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Thursday, 7 February, 2002, 17:26 GMT
Eyewitness: Trapped in the Salang Tunnel
Trucks near the Salang Tunnel
The snow left some victims with frostbite

By BBC News Online's Marcus George at the Salang Tunnel

Three weeks after the Salang Tunnel was reopened linking north and south Afghanistan, tragedy has struck with more than 30 cars and trucks becoming stuck in snow storms.

More than 500 passengers were trapped in their cars at blockages on both sides of the tunnel, 100 kilometres north of Kabul, as strong winds created impassable snow drifts.

Woman and child
People were desperate to escape in vans

Some walked for several kilometres in the sub-zero temperatures, to find help and shelter.

Aid agencies collaborated with the International Security and Assistance Force (ISAF) to clear the road and bring much-needed food supplies to the exhausted travellers.

But the cold was too much for some.

A 12-year-old boy died from the intense cold on the north side of the tunnel, according to reports at the scene.

It is now known that four people have died.

Prayers of thanks

As the wind tore through the mountain valleys kicking up snow, minibuses freed from the storm made a cautious way down in temperatures which had plummeted to -15 degrees.


Vans were stacked with people as the passengers said prayers and thanked aid workers for saving them.

"We were facing death," said 52-year-old Mohammad Bashir. "The difficulties were so great that we didn't think we would survive.

"But God protected us and vital help came from the Red Cross and other agencies and we were saved

"We were going north and got stuck when the snow came. That was two days ago. There was no way out for us and no way to turn round.

"A Mujahideen commander gave all the help he could, but this was not nearly enough to help us," Mr Bashir said.

'So scared'

Abdul Raouf had to look after his father who became sick during the night.

"We left the car running all night to keep warm. We were so scared we would die and we hoped and prayed that everything would be alright," he said.

An ambulance
Ambulances had problems getting to the tunnel

Halo Trust demining operations came to a halt as its ambulances transported freed passengers from the blocked area to an emergency post one hour away.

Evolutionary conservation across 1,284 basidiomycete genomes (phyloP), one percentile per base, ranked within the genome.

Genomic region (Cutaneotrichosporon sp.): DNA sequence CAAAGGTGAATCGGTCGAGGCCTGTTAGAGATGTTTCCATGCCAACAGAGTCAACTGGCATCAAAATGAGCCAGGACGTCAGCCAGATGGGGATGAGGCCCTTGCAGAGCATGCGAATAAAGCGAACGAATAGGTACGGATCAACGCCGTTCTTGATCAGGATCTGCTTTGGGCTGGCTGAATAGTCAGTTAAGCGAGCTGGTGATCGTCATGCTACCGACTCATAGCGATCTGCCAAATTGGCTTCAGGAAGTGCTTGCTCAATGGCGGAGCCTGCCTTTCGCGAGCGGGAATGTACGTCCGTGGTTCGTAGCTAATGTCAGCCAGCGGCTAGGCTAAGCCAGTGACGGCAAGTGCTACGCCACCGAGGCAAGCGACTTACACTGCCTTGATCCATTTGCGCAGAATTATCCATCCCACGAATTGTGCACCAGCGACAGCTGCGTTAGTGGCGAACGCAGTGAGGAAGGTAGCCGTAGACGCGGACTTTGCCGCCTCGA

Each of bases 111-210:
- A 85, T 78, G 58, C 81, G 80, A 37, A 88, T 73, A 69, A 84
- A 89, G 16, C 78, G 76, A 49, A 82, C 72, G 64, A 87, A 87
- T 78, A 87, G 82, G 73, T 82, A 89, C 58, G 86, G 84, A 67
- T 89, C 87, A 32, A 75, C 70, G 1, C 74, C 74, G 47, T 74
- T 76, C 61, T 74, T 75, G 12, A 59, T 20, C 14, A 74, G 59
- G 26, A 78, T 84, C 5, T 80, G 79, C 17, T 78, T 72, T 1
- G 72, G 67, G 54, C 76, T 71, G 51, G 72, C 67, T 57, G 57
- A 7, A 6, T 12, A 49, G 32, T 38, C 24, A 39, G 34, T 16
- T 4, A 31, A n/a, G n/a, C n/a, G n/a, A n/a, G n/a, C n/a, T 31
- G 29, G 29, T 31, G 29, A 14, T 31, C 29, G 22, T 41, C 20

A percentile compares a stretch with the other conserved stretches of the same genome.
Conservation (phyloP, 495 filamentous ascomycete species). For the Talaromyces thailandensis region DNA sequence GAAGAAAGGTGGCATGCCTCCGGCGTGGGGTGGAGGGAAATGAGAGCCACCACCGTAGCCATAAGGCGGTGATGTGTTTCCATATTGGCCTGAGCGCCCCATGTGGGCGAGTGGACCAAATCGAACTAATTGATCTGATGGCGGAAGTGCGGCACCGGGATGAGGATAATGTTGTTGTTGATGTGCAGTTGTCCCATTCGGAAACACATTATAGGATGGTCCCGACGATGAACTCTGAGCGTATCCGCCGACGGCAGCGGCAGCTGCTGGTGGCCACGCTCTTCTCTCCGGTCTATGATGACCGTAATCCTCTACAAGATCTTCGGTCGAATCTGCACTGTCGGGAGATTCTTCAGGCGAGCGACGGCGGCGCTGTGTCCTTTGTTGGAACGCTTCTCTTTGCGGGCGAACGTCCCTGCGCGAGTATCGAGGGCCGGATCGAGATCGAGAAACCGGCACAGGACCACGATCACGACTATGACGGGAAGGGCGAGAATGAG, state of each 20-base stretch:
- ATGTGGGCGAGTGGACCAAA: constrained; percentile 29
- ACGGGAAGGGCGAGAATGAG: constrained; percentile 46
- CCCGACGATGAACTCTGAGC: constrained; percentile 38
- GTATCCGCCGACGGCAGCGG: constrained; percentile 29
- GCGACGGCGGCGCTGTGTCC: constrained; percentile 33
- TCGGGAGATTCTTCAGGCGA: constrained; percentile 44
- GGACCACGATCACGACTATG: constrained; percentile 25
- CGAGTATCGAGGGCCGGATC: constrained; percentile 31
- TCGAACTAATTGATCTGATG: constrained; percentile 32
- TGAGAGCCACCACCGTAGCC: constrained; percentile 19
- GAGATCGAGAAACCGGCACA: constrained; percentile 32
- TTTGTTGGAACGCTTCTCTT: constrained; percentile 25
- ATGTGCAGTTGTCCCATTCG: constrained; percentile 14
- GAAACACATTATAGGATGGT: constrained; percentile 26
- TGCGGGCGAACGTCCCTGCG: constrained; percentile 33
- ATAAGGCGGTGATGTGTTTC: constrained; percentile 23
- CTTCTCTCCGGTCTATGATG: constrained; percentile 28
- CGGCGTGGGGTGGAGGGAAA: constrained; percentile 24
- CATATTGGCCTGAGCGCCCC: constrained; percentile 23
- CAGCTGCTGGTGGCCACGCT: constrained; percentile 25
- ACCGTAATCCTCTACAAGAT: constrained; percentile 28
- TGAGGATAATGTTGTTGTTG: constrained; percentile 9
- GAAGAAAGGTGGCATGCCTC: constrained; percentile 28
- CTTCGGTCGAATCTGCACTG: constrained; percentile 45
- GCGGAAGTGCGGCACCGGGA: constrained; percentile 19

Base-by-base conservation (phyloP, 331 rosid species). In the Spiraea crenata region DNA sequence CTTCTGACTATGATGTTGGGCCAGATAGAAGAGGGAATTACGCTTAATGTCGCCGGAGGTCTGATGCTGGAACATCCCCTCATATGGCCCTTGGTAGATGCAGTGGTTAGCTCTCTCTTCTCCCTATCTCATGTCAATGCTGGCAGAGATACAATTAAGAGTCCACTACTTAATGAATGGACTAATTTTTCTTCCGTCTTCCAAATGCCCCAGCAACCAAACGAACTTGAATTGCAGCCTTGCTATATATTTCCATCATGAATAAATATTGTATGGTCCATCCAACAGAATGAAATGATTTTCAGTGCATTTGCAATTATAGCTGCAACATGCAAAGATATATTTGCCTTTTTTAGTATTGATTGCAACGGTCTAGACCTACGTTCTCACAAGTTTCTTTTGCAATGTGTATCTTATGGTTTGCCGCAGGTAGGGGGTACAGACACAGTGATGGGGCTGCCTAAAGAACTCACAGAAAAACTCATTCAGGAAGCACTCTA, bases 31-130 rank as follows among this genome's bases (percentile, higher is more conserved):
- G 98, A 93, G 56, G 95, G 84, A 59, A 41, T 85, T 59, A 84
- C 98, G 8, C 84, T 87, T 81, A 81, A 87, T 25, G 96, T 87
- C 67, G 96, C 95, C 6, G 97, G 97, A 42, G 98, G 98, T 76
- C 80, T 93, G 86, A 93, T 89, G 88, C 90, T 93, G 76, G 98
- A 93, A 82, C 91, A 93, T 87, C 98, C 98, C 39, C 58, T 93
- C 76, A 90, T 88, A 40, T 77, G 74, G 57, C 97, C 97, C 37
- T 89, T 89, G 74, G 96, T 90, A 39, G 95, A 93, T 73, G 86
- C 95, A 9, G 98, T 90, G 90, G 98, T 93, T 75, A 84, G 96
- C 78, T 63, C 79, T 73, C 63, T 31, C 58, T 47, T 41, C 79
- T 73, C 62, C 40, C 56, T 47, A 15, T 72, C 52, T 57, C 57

Serious cases were being transported from there to the Afghan capital, Kabul, by ISAF helicopters.

The International Red Cross and Medecins Sans Frontieres were also working to liberate people from the huge drifts of snow.

MSF doctor Nils Hennig said: "We brought some food because they hadn't eaten anything since yesterday.

"We're looking for the severe cases, people who have frostbite and are weak," he added.

"Some of them have suffered from frostbite on their legs, hands and arms. They are totally exhausted."

Relief from drought

The two-kilometre long Salang Tunnel was built by the Russians in the 1960s.

It reopened in January after battles between the Northern Alliance and the Taleban in the late 90s left it blocked by thousands of tonnes of concrete rubble.

The crisis echoes the 1982 Salang fire, caused by an exploding gas cylinder, which resulted in the death of over 400 people.

The increasing snowfall this year is a welcome sign after four years of drought.

But the snow has blocked vital aid supplied to vulnerable communities in the west and brought a near disaster in the east.

With this in mind, Afghans will be looking forward to a new spring.

See also:

06 Feb 02 | South Asia
UN envoy urges larger Afghan force
06 Feb 02 | South Asia
Afghan aid stranded by heavy snow
01 Feb 02 | South Asia
Snow flurries in Kabul bring hope
21 Jan 02 | South Asia
Inside the Salang Tunnel
18 Dec 01 | Media reports
Resurrection for Afghan tunnel
30 Jan 02 | South Asia
Eyewitness: Afghan refugees' hunger
04 Feb 02 | South Asia
Hunger and death in Afghan villages
28 Jan 02 | South Asia
Bush pledges Afghan aid boost
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